ACT is promising to make it easier for foreign skilled workers to get into New Zealand as the parties were out in force today pitching for business votes at a finance debate.
With the economy in freefall, fighting for the business vote is high on the agenda, but not before National's Paul Goldsmith delivered a special welcome for Winston Peters.
“This could be the last time you get to see him live, it's a bit like Elton John's farewell tour, so let's make the most of it,” Goldsmith said.
The audience at the debate, which included Labour’s Phil Twyford, Chlöe Swarbrick of the Greens and ACT leader David Seymour, was eager to know what the parties were serving up to businesses struggling post-Covid.
ACT today released its suite of SME policies, promising to make it easier for foreign skilled workers to come to New Zealand.
The party is also pledging a freeze on increases to the minimum wage and a GST reduction from 15 to 10 per cent for one year.
Seymour says lots of businesses need the foreign skilled workers.
“We've heard their concerns about capability, cashflow, employment law, I think we can make this an easier place to grow a business,” Seymour said.
Peters was doing his best to try to brush NZ First’s Serious Fraud Office saga aside and finally delivering its policy manifesto, promising a return to 90-day trials, continuing the Provincial Growth Fund and establishing a ministry for works.
“More and more New Zealanders are adjusting to living with job insecurity.”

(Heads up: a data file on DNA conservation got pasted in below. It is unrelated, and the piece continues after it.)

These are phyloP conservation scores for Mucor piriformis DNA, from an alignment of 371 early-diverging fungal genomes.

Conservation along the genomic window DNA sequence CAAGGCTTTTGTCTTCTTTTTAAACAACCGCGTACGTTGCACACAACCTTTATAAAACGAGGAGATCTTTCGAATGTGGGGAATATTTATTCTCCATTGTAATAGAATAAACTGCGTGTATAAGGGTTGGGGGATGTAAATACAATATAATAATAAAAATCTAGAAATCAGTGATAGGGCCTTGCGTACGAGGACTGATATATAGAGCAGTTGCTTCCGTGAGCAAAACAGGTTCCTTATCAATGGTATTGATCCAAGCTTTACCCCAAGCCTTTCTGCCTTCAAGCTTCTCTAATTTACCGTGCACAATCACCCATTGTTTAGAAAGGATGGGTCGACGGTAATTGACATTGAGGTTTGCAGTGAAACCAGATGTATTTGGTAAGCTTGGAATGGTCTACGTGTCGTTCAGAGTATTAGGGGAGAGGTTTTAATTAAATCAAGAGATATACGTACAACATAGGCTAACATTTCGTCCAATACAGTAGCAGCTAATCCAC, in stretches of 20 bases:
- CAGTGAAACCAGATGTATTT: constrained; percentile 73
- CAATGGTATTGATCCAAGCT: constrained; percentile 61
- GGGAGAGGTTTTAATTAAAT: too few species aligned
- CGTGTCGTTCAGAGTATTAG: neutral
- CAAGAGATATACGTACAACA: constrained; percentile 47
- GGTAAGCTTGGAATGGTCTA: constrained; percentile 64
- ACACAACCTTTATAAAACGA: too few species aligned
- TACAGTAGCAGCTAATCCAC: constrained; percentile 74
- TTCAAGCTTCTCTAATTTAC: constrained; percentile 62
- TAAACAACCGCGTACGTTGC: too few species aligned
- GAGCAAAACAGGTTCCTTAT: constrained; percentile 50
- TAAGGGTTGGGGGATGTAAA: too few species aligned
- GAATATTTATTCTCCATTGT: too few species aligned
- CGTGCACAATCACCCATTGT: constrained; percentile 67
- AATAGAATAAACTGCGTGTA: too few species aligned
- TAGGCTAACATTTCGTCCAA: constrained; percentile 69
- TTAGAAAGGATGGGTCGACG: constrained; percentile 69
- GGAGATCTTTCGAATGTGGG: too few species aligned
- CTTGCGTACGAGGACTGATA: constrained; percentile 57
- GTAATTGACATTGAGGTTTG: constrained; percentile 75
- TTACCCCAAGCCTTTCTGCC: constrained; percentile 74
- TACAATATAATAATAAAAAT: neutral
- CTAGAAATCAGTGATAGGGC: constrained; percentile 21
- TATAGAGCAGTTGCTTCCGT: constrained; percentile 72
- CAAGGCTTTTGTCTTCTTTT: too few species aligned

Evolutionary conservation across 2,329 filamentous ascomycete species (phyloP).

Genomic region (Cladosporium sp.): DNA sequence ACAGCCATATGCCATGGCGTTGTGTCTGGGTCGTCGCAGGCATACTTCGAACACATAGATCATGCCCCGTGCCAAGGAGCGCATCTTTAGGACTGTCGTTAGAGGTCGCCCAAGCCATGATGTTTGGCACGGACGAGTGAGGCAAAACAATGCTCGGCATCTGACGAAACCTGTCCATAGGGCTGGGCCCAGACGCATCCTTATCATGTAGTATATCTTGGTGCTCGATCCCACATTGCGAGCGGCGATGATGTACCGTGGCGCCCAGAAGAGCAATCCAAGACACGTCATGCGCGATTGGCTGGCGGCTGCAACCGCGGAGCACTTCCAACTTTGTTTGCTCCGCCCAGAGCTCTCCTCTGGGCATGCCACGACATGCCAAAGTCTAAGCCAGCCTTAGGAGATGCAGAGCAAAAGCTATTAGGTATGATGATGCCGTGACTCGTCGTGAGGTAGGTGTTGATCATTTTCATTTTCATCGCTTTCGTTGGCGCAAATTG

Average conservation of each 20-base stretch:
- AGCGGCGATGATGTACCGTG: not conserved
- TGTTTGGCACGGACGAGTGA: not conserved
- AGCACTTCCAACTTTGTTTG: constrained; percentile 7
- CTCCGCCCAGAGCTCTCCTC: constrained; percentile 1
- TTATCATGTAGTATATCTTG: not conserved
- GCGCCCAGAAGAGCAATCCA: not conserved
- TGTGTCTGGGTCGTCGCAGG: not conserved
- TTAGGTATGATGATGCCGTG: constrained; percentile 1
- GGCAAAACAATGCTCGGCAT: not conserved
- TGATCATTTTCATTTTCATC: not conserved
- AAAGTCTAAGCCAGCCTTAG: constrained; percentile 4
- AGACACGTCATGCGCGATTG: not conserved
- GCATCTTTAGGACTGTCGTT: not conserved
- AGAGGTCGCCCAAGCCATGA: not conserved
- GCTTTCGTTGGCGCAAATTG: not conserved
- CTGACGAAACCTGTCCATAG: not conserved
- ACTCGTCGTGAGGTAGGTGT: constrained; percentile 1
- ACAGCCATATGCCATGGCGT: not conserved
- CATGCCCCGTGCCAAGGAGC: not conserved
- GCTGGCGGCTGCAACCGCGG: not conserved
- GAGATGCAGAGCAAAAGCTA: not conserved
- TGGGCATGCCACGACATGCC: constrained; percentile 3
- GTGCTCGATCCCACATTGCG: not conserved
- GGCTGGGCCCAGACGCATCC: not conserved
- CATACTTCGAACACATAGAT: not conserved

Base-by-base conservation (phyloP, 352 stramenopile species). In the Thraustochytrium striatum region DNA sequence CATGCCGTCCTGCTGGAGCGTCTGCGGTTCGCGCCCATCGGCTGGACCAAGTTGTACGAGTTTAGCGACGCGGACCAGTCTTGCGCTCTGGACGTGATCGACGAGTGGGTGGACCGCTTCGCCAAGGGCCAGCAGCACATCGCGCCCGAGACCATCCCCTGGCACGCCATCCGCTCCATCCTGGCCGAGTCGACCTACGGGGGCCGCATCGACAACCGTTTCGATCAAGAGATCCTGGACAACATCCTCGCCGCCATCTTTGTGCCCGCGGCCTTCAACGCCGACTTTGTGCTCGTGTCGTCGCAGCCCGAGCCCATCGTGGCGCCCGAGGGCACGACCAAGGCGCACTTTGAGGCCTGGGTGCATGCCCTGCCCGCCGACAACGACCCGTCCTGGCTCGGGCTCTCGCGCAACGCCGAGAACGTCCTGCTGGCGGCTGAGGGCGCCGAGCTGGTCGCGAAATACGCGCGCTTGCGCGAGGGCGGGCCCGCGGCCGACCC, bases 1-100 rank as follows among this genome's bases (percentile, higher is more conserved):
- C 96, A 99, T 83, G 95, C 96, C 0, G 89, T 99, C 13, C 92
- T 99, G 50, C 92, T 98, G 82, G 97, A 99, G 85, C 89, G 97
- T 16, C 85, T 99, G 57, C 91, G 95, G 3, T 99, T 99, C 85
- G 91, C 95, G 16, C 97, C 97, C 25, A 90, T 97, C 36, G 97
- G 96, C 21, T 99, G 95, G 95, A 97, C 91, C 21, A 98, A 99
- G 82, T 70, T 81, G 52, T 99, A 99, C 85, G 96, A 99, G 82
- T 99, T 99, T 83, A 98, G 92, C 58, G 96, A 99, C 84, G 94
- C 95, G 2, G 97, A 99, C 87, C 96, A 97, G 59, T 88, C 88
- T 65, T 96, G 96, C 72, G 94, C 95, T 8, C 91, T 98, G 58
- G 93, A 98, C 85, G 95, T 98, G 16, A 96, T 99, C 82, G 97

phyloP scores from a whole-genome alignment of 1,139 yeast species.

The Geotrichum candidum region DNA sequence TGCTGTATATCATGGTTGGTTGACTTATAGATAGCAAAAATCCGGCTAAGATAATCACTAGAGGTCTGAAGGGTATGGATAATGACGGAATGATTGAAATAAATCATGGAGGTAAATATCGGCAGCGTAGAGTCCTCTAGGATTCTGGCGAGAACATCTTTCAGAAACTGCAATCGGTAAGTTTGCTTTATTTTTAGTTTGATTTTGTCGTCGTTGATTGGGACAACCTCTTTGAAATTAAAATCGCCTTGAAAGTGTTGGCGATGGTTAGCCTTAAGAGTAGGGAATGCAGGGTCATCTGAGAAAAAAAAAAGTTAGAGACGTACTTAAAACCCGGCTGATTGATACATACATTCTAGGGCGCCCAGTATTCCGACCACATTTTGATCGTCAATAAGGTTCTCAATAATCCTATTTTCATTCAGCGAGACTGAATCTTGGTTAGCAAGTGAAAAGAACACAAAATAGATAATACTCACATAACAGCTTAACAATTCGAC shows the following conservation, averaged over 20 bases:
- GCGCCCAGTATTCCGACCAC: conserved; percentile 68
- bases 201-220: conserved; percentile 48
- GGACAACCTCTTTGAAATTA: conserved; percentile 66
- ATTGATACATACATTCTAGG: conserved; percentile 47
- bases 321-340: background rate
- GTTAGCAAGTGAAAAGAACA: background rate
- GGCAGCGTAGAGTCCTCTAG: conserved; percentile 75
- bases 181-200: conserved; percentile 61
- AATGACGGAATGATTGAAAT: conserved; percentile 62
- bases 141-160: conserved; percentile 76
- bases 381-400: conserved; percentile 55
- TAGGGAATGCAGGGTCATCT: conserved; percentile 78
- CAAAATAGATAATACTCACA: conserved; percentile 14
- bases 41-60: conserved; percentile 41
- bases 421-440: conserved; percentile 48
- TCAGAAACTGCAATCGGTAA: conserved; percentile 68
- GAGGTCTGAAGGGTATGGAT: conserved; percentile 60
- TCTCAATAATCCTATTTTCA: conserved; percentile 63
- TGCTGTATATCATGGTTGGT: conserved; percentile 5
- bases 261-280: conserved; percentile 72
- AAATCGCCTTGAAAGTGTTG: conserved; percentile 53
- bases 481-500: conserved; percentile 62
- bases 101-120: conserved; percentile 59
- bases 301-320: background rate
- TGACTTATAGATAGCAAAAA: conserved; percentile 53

NZ First policy was unashamedly pro trade and pro-business, Peters said.
Twyford defended Labour’s Wage Subsidy Scheme while in Government through the Covid lockdowns, adding that his party would continue to support people.
“There wasn’t a playbook for Covid-19 but when it mattered, our Government stepped in.”
It wasn’t obvious where NZ goes from her, according to Greens’ Auckland Central candidate Swarbrick.
She said New Zealand is currently facing three long-term crises – the climate crisis, the biodiversity crisis and the crisis of deepening poverty across New Zealand.
“They must be solved together,” she said.
“Why not address all these challenges at the same time? We don’t have to pretend we have to get back onto business as usual.”
Goldsmith reiterated the priorities of National’s fiscal plan - tax, jobs and infrastructure.
“[There’s a] Very, very clear distinction – Labour and Green want to put up taxes during a recession. I also thought love was voluntary, but tax is not so voluntary.”
“We are the party focused on getting things done. “